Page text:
MLB DRAFT: Pac-12’s Chase Davis, Kiefer Lord moving up boards

The Pac-12 isn’t exactly a hotbed for baseball talent. It often gets disrespected — or flat out ignored — even after producing five national champions since 2006 and numerous first-round picks over the last several years, including two No. 1 overall selections in the last four classes.

It’s not competing with the SEC anytime soon for overall volume or number of elite talents, but the West Coast is well-represented every year, and the Pac-12 has talent in 2023.

One of those is Washington right-hander Kiefer Lord.

Lord, a Carleton College transfer, has been the Huskies’ Saturday starter most of the year, but he’s their ace, and has pitched like one the majority of the year, including the last two weeks with yours truly in attendance.

April 21 at No. 9 Stanford, Lord dominated the Cardinal, allowing three hits in eight shutout innings. He didn’t walk a batter and struck out 10. He needed just 104 pitches.

This past Saturday in Seattle, Lord’s line didn’t look as clean, but he was impressive nonetheless, punching out 10 USC Trojans, walking just one batter, and battling through three errors and some bad luck on balls in play.

Lord will typically sit 93-96 and touch 97-98 here and there, particularly early in games, and in this start he commanded the pitch well, particularly in on right-handed batters, as well as all over the zone versus left-handers, which may be key for him with his changeup being a pitch that needs a lot of work.

His best secondary is a slider at 81-85 mph, a pitch he’s trying to firm up for regularly into the mid-80s. It generates swings and misses — 10 in his latest outing — and is a real weapon versus the entire lineup. He also has a solid-average curveball at 73-77 with consistent depth and break.

He doesn’t throw many changeups, but has flashed a decent one in the 83-85 mph range with good arm speed.

Lord is dept at moving the fastball all over the one, and up in the zone it induces some whiffs at this level. He also does a good job mixing speeds. He stays in-line to the plate and repeats his delivery with well above-average consistency, using his 6-foot-3, 195-pound frame to create plane and some deception.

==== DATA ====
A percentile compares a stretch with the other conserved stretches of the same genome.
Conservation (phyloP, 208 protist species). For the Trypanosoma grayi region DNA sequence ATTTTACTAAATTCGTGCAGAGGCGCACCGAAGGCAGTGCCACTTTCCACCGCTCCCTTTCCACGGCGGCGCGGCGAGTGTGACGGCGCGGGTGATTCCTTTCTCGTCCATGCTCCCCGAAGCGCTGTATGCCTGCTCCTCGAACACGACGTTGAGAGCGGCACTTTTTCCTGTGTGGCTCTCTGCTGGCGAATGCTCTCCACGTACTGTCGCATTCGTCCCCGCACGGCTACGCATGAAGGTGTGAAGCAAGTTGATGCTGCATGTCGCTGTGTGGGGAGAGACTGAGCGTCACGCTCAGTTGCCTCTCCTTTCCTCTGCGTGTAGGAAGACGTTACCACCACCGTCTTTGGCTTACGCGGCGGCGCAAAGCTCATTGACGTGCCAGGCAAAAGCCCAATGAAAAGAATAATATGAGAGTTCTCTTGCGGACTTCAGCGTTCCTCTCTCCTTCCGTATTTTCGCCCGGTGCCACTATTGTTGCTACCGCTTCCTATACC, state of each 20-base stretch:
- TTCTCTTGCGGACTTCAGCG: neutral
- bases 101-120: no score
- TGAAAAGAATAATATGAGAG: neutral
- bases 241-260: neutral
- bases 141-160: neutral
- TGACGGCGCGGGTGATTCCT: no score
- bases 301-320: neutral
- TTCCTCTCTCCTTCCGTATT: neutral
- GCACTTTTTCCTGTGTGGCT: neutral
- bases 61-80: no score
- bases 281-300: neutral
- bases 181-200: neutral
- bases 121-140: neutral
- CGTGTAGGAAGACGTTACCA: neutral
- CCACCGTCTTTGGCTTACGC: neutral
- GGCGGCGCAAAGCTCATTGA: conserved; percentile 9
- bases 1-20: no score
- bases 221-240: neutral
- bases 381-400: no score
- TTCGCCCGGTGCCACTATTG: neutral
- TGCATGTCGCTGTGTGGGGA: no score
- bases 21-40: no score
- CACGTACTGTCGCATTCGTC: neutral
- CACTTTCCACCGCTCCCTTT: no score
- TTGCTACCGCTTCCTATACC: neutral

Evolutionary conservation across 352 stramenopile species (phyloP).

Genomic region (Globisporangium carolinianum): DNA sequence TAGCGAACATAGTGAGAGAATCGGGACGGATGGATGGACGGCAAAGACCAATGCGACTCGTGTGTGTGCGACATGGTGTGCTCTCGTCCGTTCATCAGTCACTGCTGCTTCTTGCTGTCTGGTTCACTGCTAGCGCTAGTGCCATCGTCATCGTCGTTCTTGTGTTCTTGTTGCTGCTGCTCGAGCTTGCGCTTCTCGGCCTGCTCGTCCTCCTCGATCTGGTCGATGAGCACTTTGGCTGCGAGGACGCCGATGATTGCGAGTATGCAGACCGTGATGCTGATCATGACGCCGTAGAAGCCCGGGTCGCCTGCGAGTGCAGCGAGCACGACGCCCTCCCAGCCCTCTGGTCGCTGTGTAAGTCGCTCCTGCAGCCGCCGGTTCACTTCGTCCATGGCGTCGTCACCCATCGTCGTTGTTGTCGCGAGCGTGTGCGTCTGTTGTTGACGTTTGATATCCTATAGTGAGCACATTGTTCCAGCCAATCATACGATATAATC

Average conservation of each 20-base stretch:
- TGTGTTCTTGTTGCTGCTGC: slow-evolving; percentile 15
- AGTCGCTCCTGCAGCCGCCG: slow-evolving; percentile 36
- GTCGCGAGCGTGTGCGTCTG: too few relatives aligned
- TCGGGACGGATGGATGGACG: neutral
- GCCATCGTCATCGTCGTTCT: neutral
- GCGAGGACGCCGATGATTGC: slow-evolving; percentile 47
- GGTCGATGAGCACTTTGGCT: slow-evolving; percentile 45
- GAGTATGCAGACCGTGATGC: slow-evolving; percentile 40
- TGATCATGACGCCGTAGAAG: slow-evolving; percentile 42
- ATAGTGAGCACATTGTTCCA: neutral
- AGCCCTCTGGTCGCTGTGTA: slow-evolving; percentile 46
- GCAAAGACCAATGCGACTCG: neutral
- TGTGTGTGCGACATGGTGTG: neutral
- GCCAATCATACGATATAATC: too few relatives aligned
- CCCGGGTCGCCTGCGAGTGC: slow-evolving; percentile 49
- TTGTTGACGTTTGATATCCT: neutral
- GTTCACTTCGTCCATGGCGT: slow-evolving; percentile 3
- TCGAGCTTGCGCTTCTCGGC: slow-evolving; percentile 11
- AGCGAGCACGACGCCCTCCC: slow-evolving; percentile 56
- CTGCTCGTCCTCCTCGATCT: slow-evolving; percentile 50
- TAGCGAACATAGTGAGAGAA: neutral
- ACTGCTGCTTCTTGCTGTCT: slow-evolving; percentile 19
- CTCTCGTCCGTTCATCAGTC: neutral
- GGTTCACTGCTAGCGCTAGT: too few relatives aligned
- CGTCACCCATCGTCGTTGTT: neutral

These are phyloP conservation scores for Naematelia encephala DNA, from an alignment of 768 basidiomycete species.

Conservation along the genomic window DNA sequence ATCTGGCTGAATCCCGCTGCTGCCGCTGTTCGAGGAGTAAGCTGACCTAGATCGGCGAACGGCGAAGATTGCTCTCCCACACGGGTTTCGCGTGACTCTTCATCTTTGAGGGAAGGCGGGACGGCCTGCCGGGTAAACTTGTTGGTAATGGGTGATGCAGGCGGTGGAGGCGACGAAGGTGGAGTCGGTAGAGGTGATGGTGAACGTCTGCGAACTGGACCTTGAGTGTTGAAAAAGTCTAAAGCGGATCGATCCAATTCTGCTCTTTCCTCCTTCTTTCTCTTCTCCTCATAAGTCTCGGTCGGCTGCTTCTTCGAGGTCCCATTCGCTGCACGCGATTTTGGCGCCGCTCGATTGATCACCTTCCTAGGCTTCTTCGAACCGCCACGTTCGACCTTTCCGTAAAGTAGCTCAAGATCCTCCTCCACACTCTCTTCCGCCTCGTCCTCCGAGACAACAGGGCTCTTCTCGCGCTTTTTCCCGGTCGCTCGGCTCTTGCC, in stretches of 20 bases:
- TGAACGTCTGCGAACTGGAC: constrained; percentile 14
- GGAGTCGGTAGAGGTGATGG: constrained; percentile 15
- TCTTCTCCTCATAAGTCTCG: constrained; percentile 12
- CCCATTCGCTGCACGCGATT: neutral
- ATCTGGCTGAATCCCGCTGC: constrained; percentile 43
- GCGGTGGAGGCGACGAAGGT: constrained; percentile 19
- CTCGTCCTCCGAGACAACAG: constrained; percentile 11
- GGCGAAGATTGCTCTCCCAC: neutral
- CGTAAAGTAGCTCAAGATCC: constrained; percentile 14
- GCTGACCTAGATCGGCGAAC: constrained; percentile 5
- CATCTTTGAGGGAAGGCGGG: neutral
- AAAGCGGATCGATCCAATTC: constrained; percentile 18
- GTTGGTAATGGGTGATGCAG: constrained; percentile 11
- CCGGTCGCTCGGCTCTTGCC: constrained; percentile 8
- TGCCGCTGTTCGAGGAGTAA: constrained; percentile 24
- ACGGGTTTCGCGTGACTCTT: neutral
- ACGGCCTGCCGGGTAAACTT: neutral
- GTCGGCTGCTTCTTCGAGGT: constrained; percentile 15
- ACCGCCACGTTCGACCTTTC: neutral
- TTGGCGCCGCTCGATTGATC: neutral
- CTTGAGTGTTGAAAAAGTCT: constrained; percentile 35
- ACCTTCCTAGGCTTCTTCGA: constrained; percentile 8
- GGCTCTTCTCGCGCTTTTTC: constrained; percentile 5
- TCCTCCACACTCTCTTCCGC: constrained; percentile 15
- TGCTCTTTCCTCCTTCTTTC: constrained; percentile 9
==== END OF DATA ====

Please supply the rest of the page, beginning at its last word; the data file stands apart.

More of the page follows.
There’s athleticism in his lower half, and the velocity comes relatively easy, suggesting there’s a chance he hadds a tick to already above-average velocity, and if his future includes a bullpen role there’s reason to believe he could pitch at 97=100 mph with a slider that could approach 90 mph. Saturday, he threw a small handful of sliders at 87.

But Lord has a shot to start, offering three big-league pitches and a shot at a fourth if he spends time developing the changeup, and projects to throw strikes consistently in any role.

The San Carlos, California native ranks at No. 57 in Joe Doyle’s latest rankings, and generally gets second-and third-round grades from scouts. College arms with two above-average pitches, an average third, and average or better command don’t tend to last long, and oftentimes they’re the beneficiary of late-season helium pushing them up boards, even after the season has completed, based on consistent production.

And Lord knows the production part of that equation rings true.


Chase Davis, OF — Arizona (No. 37 overall)

Davis, a 6-foot-1, 215-pound, left-handed hitting outfielder with average or better tools across the board, has hit all season, but is one some kind of tear since March 26, a span of 19 games.

During that span, Davis is 30-for-67 with seven homers, six doubles, 18 walks, and just nine strikeouts. His 14 home runs rank second in the conference, and he’s No. 8 in average (.365), No. 3 in OBP (.500) and SLG (.730).

Davis is an above-average runner and a plus arm, suggesting a shot to be a very good glove in right field. But his power and improving ability to make consistent contact are what could get him drafted in the Top 40, perhaps late in Round 1.

The swing is loose and easy through the zone. He has bat control and in 2023 has displayed another level of discipline and strike zone judgment.